How will the courts determine reasonable fees for expert witness preparation time for a deposition?
The United States District Court for the District of Colorado recently spoke on the issue in Sterisil, Inc. v. Proedge Dental Products, Inc., civil action no. 13-cv-01210-REB (U.S. Dist. Ct. D. Colo. Mar. 29, 2019), a patent infringement case. The defendant challenged the reasonableness of the time that the plaintiff’s damages expert, Armando Chavez, spent preparing for his deposition. Chavez, whose hourly rate was $395, spent 27.5 hours preparing for his 7-hour deposition. The defendant did not challenge Chavez’s hourly rate, only his time spent.
The court agreed. It reasoned:
The deposition of Mr. Chavez took place less than one month before trial was scheduled to begin on May 21, 2018. As an expert on damages, Mr. Chavez was required to review prior to deposition and trial, the damages report of the expert for ProEdge and his own report and calculations. In this context, some preparation for the deposition was reasonable. I find that it is reasonable for an expert witness to spend some time preparing for a deposition. Compensation for reasonable preparation time is reasonable.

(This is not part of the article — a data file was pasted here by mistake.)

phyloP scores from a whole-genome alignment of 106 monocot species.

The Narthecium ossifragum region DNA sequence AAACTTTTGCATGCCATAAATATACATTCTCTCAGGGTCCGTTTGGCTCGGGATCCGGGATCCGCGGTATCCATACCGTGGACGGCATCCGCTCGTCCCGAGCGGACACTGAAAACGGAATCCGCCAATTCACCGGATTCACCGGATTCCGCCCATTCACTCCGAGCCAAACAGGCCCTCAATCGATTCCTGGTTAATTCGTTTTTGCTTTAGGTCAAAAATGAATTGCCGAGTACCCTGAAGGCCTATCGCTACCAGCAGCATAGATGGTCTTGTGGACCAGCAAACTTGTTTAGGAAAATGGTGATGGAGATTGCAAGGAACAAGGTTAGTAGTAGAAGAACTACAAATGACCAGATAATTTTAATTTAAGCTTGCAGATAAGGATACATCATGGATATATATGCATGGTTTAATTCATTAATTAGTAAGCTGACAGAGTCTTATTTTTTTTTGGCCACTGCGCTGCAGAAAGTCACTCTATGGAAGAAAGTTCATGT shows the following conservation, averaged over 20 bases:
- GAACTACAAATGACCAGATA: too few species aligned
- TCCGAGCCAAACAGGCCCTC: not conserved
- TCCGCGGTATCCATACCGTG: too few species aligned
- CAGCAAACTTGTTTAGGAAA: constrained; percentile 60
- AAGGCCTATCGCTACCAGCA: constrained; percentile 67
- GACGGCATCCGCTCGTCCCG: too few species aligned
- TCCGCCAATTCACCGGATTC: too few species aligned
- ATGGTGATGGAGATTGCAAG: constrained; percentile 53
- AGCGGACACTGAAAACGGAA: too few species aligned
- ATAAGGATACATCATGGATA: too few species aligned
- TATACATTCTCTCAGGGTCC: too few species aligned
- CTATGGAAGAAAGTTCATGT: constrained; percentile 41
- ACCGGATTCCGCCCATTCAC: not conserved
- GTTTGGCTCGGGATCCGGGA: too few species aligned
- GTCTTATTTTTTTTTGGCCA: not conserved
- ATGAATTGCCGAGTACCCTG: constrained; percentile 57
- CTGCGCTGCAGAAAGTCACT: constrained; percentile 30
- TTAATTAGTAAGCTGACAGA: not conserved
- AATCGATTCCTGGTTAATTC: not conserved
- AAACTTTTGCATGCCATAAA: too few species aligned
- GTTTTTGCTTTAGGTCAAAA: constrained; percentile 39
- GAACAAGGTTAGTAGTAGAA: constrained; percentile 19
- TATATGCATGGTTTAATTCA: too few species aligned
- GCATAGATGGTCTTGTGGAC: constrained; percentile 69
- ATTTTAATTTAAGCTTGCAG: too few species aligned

The court determined that 7.5 hours of the time was reasonable to characterize as deposition preparation time. It allocated the remaining 20 hours to trial preparation.
The court stated:
Sterisil contends none of the preparation time of Mr. Chavez should be attributed to trial preparation on behalf of Sterisil and all of the preparation time should be attributed to the deposition. I agree with ProEdge that deposition testimony of an opposing expert often serves, for the opposition, the purpose of a dress-rehearsal for trial. Thus, a deposition and preparation for a deposition reasonably can be treated partially as preparation for trial and partially as preparation for deposition, particularly when the deposition takes place when the beginning of trial is near.
In this case, attributing all of the preparation time of Mr. Chavez to the deposition and assigning none of the preparation time to trial, as Sterisil proposes, is not reasonable. Sterisil claims the deposition of Mr. Chavez, less than one month before trial, was “premature.” This is true, Sterisil contends, because summary judgment was granted in favor of ProEdge after the deposition but before the trial began. Thus, Sterisil claims the deposition of Mr. Chavez should not be seen, even partially, as preparation for trial.
To claim it was “premature” for ProEdge to depose the opposing damages expert less than one month before the beginning of trial is indefensible. At the time of the deposition, neither Sterisil nor ProEdge had any idea if the motion for summary judgment of ProEdge would be granted or not. Further, given the complexity of the task undertaken by Mr. Chavez, preparation for both the deposition and trial was reasonable.
The Court awarded Chavez $5,727.50: 7.5 hours of preparation time plus 7 hours of deposition time at his regular hourly rate of $395.